5 Ways to Reduce Clutter in Your Home

by Donna Vaccaro 07/21/2019

Whether you're just doing a seasonal cleanup or you're clearing out in preparation to move, sorting through your things might seem challenging. There are, however, several things that you really are going to have to think about. Just get rid of them. NOW!

  1. Condiments. When your fast food, take-out, or delivery habit leaves your refrigerator cluttered with soy sauce and mustard packets, it's time to do some sorting. And it's not just those pesky little packages that can burst open in unexpected places. You probably have a cache of plastic utensils filling up drawer space too. Find a way to organize them or toss them out.
  2. Prescriptions. Whether you no longer need it or it’s past its date, keeping old medicine in the cabinet not only takes up space, it poses a risk to family members. Before you just flush them down the drain, though, follow the advice from the FDA on drug disposal.
  3. Unmatched socks. So, your dryer (or washers) eats socks. At least, that's the theory because you knew you put a pair in and only one came out. The sock monster strikes again. In some homes, this phenomenon results in piles of mismatched socks, and there's no reason to hang on to them. Turn them into dust mittens, cut them up for crafts, or toss them. 
  4. Paint. Saving a small amount of paint for repairs and touch-ups, if stored properly in an airtight container, is a great idea. But keeping partial cans of colors that you probably won't ever use before they dry up is just a waste of space. And remember, paint fades over time, so you may not be able to use a bright color for those patches anyway. Paint is considered hazardous waste, so you shouldn’t just toss it in the trash bin. Contact your trash company for advice on where and how to get rid of leftover paint and unusable supplies.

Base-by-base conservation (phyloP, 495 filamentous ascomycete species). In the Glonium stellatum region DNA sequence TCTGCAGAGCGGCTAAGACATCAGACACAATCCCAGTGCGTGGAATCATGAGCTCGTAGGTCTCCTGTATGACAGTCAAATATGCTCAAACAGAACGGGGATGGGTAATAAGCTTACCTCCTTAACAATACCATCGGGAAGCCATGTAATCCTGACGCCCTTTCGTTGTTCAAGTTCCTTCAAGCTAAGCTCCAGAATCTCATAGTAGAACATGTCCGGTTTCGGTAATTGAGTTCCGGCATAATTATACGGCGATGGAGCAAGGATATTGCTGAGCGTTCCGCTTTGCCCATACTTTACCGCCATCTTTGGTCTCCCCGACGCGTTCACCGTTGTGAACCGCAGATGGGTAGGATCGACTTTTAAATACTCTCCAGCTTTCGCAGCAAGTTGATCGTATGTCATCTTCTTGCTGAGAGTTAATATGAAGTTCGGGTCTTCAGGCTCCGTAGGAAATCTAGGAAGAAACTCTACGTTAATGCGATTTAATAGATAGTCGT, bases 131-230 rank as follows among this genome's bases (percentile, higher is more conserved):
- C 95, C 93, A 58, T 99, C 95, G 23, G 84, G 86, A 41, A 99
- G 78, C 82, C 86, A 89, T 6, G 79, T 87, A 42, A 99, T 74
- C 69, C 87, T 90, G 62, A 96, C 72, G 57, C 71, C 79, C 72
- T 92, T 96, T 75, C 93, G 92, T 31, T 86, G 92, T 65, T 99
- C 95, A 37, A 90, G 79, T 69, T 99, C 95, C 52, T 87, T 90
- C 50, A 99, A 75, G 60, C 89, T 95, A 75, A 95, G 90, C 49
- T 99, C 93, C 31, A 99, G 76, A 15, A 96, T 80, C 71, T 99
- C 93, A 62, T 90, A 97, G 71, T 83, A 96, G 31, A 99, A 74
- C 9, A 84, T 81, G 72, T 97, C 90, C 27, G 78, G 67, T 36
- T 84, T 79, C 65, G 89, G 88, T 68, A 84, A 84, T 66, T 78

5. Old spices. No, not the cologne. Kitchen spices lose their savor and can ruin a great dish if used after their expiration date. Of course, not all spice jars have dates on them, so a general rule of thumb is two to three years. Spices last longer when kept in a dry environment such as air-tight containers that are closed up properly after each use. Often, you'll find that half the spices that came on that decorative spice rack are not items you use in your culinary masterpieces. If you haven't used them in a year, donate them. If it's been more than three years, toss them. 

Even if you're not prepared to sell just yet, including these clutter busters into your routine will keep things under control so that when you're ready to make a move it'll be hassle-free. When you are ready, ask your real estate or moving professional about other ways to quickly bring order to chaos.

About the Author
Author

Donna Vaccaro

Prior to becoming a licensed Realtor® Donna owned and operated a successful computer company for 30 years. Over the years Donna has strived to build a business reputation of honesty, integrity and hard work which transcends into her real estate profession. Her knowledge of the Shoreline as a business owner, and community activities, as well as Donna’s sales, marketing and financial expertise provide a unique and effective set of skills to her clients and customers. As an Realtor®, Donna is committed to delivering her clients a positive and excellent customer service experience from the beginning of the transaction through closing. Donna brings her knowledge acquired as a savvy business owner and applies this in a manner that helps in the decision making process. She is effectively applying the latest technology to the local Real Estate market while providing a personal touch that is so important in all Real Estate transactions. Born and raised in Rhode Island, she moved to the Connecticut Shoreline and raised 3 daughters. As a longtime resident of CT, Donna works with both Sellers and Buyers servicing East Haven, Branford, North Branford, Guilford, Madison, Clinton, Killingworth, Westbrook and Old Saybrook and specializes in residential sales, land, condos, water-oriented properties and rentals. She is knowledgeable about both the Connecticut and Rhode Island Shoreline areas. Donna is a member of the Middlesex Shoreline Board of Realtors, the Connecticut Association of Realtors and the National Association of Realtors.